“It is trendy right now to have flawed characters like Luther, even in a classic period piece”

Distributor Arrow Studios International
Producers The Imaginarium; Soho Moon Pictures
Length 3 x 60 minutes; 2 x 90 minutes
Broadcaster BBC2 (UK)

The BBC has put a modern twist on its latest period drama, Death And Nightingales – the first adaptation of Eugene McCabe’s debut novel set against a backdrop of religious and political turbulence in 19th-century Ireland.

Set in the Fermanagh countryside in 1885, the series recounts a day in the life of Beth Winters who, on her 23rd birthday, decides to escape from her limited life under the rule of violent stepfather Billy.

Death and Nightingales 3_Red Arrow Studios International

She is born into a divided family – with a Catholic mother and a Protestant father – and the clash of the two religions during a strife-ridden period in Irish history underscores the story.

Ann Skelly plays the lead role alongside The Fall’s Jamie Dornan as the roguish Liam Ward and The Post’s Matthew Rhys as Billy. The show reunites Dornan with The Fall creator Allan Cubitt, who has adapted and directed the series.

The action condenses 24 hours into three. BBC2 will air a 3 x 60-minute version, but it has also been cut as a 2 x 90-minute version for central European public broadcasters with 90-minute slots to fill. The drama was filmed in Northern Ireland over the summer, with TX set for later this year.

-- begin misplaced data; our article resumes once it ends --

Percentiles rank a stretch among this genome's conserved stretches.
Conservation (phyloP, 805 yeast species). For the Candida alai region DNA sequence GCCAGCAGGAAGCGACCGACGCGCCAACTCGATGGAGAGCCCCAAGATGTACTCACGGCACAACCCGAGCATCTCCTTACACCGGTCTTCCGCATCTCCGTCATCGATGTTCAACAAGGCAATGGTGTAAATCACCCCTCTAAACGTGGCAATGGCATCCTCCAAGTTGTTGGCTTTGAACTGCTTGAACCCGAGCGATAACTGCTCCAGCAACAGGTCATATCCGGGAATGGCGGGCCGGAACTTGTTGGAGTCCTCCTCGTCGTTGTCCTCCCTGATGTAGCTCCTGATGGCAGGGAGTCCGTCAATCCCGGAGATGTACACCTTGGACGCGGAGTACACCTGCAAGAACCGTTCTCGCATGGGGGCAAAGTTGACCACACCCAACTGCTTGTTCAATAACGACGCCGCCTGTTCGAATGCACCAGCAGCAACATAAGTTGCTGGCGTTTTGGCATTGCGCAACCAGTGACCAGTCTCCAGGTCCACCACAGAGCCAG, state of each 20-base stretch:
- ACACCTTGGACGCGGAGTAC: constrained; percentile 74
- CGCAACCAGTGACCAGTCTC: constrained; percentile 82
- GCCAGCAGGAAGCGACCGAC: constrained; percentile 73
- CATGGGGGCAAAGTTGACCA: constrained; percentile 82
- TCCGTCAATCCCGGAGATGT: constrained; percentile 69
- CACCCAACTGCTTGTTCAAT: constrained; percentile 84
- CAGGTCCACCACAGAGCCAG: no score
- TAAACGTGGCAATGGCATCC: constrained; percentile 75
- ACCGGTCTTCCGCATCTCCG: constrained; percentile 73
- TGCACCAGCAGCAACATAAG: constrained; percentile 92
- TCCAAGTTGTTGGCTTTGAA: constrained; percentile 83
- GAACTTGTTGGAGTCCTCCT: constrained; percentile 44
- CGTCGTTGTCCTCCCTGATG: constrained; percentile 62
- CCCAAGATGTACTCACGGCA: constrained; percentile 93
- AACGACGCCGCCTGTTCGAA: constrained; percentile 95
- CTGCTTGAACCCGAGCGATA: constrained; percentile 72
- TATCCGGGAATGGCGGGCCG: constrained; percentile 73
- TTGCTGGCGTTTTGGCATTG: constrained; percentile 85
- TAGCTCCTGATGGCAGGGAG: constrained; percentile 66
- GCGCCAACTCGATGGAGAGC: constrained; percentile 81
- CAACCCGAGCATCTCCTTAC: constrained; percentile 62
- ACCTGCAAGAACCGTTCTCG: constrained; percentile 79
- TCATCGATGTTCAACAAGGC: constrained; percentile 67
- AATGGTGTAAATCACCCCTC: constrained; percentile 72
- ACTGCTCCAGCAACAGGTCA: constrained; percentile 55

While the setting is authentic for the period, the characters have been given a modern treatment, with emphasis placed on their flawed nature.

Red Arrow Studios International executive vice-president of global sales Bo Stehmeier explains: “It is trendy right now to have flawed characters like Luther, even in a classic period piece.”

Stehmeier is hoping the contemporary treatment of the 19thcentury classic will broaden the customer base.

Death and Nightingales 2_Red Arrow Studios International

“We will be going to commercial broadcasters to see if this modern treatment is something they would explore for the first time,” he says.

Seasoned free-to- air period drama buyers and pay-TV broadcasters drawn to the cast will be key targets.

Stehmeier believes the series will appeal to SVoD platforms such as Netflix and Amazon “that like properties with strong IP and a built-in audience”, but favours selling the series on a territory-by-territory basis to extract maximum value.

“Sometimes a gentler, free-to- air approach will have a better entry to the market,” he says. “It is also our responsibility as a distributor to keep feeding the ecosystem that pays 80% of our salaries: free to air.”